Extensible Color Palette (Gradient Maps) Now with Palette Blending!

This shader converts a greyscale image into a palette controlled image.

Works for Godot 4.x in its current state, see the *NOTE for functionality with Godot 3.x

 

How to use:

1. Apply the shader to your image/Node in question.

2. Make sure to add in gradient textures to the pal0 and pal1 uniforms

3. Use the offsets under the gradients to tell the shader what brightness to look for when picking a color.
    -Pick your custom colors to map onto your texture.

Now, move the “lerper” slider. Your color should smoothly change from the first palette to the second, and vice versa!

Here’s a treat, you don’t have to edit shader code unless you want to. Everything should be extensible from the shader’s gradient texture parameters.

It (maybe) couldn’t be more simple.

*NOTE for Godot 3.x (GLES 2 & GLES 3) users:
    -If you want this to work in Godot 3.x, replace the “hint_default_black” in the pal0 and pal1 uniforms with “hint_albedo”

    -Requires Godot 3.5 if you want the new “constant” gradient type.

 

-uploaded on August 18, 22-
This was made as an alternative to my other shader, which uses multiple individual uniforms as colors instead of gradients. This made it easier to change and tween the colors individually within GDScript.

-Jan 12, 2023-
Figured out that my old shader isn’t antequated. It is easier to directly influence the colors with tweens or other functions when images, such as gradients, don’t have the same functionality.

-June 17, 2023-
I hacked together a solution for Gradients that gives tween-like behavior. Have a “from” palette and a “to” palette, with a slider that can mix between the two with some (hopefully) simple GDScript.

Shader code
shader_type canvas_item;

uniform sampler2D pal0 : hint_default_black;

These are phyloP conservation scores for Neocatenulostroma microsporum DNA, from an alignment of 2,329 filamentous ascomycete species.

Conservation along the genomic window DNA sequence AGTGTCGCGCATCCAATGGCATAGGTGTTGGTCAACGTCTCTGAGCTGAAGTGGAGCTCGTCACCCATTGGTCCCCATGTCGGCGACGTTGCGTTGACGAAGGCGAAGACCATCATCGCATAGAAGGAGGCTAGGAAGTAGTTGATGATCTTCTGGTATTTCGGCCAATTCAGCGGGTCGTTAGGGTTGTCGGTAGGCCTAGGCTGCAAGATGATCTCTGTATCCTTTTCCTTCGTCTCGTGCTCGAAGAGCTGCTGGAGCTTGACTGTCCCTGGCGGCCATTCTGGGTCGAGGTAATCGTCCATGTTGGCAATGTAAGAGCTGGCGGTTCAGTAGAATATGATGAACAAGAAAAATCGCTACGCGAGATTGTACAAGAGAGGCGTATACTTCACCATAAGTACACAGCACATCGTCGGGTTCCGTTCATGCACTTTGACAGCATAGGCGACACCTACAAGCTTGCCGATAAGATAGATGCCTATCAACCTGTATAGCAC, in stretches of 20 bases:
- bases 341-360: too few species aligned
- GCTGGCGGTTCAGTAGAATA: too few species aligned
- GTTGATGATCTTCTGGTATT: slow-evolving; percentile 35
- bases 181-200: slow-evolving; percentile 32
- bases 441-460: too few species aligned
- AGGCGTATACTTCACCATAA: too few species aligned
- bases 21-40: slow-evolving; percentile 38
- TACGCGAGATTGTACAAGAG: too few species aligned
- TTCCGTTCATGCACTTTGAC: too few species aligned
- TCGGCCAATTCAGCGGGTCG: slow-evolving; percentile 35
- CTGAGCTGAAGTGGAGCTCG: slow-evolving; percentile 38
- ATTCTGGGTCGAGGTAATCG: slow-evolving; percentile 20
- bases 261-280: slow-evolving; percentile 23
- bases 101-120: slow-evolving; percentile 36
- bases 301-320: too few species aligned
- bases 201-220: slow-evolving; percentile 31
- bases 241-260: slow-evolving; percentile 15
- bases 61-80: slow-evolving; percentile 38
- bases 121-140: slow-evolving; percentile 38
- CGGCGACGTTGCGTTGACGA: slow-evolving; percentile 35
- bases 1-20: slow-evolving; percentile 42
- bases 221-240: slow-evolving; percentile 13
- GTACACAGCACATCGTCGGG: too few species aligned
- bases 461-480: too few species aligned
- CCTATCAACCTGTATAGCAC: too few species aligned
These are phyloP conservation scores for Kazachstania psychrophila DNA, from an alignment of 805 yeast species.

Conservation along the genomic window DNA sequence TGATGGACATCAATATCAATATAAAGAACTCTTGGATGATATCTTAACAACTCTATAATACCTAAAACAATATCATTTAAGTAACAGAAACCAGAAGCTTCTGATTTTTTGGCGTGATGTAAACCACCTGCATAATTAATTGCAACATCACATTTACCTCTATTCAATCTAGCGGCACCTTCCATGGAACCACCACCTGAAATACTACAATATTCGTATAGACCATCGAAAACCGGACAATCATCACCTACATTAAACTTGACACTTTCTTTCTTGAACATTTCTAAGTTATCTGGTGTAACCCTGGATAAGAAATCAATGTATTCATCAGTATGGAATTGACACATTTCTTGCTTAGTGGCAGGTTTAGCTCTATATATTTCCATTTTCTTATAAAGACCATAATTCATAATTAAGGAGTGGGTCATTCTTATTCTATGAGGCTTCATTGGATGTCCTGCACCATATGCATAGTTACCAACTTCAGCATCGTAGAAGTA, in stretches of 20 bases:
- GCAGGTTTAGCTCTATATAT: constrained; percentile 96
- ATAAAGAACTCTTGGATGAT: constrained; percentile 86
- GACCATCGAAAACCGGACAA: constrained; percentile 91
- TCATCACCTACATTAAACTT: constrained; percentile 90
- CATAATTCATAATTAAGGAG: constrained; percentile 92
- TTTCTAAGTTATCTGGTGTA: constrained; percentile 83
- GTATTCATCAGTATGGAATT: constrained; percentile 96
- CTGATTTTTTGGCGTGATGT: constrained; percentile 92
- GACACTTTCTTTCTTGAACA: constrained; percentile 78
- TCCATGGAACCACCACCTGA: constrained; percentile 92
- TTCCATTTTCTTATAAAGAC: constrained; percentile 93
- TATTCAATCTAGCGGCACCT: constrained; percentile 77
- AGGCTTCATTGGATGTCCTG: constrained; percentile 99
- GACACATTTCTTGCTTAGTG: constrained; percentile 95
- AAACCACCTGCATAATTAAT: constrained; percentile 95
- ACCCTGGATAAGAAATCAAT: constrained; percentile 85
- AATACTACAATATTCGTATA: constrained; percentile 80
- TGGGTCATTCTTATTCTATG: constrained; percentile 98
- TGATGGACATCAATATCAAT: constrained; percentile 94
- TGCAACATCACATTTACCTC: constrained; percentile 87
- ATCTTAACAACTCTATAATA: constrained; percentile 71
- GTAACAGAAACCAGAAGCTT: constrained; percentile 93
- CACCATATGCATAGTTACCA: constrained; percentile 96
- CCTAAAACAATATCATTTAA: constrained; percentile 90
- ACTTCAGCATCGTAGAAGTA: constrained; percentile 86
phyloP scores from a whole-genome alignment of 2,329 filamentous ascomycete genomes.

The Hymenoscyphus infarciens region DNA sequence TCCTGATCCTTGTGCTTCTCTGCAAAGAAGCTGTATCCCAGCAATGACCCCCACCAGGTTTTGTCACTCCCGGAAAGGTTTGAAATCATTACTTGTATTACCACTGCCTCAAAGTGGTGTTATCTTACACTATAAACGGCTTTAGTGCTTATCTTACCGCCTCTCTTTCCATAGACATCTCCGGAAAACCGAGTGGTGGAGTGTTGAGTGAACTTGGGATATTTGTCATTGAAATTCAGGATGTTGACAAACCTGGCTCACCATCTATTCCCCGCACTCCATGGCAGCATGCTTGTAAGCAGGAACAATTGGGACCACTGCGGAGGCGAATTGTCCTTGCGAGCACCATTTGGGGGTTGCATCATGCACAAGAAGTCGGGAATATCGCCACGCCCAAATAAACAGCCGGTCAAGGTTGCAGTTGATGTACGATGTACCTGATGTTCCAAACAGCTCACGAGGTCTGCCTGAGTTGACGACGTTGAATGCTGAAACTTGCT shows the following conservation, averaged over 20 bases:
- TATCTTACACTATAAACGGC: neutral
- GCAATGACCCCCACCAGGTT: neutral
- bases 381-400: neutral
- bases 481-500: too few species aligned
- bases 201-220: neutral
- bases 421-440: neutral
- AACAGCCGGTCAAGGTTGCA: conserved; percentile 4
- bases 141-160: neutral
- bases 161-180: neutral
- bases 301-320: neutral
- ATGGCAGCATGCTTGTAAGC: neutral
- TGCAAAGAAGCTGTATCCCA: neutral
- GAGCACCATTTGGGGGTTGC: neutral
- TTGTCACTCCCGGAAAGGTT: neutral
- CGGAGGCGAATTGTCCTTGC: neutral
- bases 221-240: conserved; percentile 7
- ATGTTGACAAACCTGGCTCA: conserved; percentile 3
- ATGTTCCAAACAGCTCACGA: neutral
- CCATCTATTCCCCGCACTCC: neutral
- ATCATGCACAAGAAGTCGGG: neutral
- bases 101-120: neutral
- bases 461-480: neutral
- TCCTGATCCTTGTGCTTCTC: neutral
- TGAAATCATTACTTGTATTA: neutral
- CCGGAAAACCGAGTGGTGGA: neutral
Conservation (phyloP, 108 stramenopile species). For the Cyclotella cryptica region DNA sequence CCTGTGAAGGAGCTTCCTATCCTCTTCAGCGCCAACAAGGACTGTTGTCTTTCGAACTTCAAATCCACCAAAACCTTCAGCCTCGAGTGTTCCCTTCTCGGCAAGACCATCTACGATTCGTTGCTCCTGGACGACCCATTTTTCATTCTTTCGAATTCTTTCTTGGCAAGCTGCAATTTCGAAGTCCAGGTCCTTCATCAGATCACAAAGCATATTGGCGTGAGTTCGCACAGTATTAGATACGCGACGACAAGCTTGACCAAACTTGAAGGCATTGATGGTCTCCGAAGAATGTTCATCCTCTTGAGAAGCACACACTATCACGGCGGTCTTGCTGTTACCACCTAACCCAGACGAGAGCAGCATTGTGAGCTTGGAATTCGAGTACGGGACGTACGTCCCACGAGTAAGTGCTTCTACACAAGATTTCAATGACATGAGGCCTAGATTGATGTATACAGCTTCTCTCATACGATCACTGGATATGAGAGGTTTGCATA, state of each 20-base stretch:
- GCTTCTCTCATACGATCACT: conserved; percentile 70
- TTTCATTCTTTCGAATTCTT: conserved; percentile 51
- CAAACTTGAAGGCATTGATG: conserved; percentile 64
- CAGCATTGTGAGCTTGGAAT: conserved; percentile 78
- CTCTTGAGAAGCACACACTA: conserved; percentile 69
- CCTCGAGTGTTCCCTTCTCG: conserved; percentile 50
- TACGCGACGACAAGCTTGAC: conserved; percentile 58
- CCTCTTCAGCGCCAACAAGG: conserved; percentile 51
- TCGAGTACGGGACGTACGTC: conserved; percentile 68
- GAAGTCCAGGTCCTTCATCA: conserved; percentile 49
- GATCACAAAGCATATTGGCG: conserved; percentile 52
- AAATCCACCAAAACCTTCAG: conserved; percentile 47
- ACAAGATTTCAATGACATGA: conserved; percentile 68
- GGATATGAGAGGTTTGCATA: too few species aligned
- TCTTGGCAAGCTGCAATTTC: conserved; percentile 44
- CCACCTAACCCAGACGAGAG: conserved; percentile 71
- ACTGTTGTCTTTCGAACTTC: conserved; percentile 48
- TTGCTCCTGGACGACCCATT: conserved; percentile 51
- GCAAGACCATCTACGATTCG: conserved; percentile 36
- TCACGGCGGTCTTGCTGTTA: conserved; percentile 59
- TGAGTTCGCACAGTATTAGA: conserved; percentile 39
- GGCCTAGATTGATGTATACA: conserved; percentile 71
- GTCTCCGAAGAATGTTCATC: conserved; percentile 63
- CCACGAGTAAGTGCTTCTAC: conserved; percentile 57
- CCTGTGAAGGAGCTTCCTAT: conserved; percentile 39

uniform sampler2D pal1 : hint_default_black;

uniform float lerper: hint_range(0.0, 1.0);



vec3 c_lerp(vec4 c1, vec4 c2, float pos) {
	pos = clamp (pos, 0.0, 1.0);
	return vec3(c1.x*pos + c2.x*(1.0-pos),c1.y*pos + c2.y*(1.0-pos),c1.z*pos + c2.z*(1.0-pos));
}

void fragment() {
	
	vec3 tex_uv = vec3(UV, 0.0);
	vec3 color_input;
	float alpa_input;
	
	// Get the colors from the image at specified location
	
	{
		vec4 _tex_read = textureLod(TEXTURE, tex_uv.xy, 0.0);
		color_input = _tex_read.rgb;
		alpa_input = _tex_read.a;
	}
	
	// get the greyscale value through the highest of r, g, and b
	
	float grey_value;
	{
		vec3 c = color_input;
		float max1 = max(c.r, c.g);
		float max2 = max(max1, c.b);
		grey_value = max2;
	}
	
	// Read the colormap and use the greyscale value to map in the new colors for each palette.
	
	vec4 colorP0 = textureLod(pal0, vec2(grey_value, 0.0), 0.0);
	
	vec4 colorP1 = textureLod(pal1, vec2(grey_value, 0.0), 0.0);
	
	// Blend between your two color maps and...   Profit.
	
	COLOR = vec4(c_lerp(colorP1, colorP0, lerper), COLOR.w);
}
Tags
Color, color palette, gradient, palette, retro
The shader code and all code snippets in this post are under CC0 license and can be used freely without the author's permission. Images and videos, and assets depicted in those, do not fall under this license. For more info, see our License terms.

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ColorauGuiyino
1 year ago

Hi.
How does it differs from the WorldEnvironment Color Correction adjustment?

Huraqan
Huraqan
5 months ago
Reply to  ColorauGuiyino

Well, for starters you can integrate this in any shader you write. World environment color correction would affect the entire screen instead of just one material.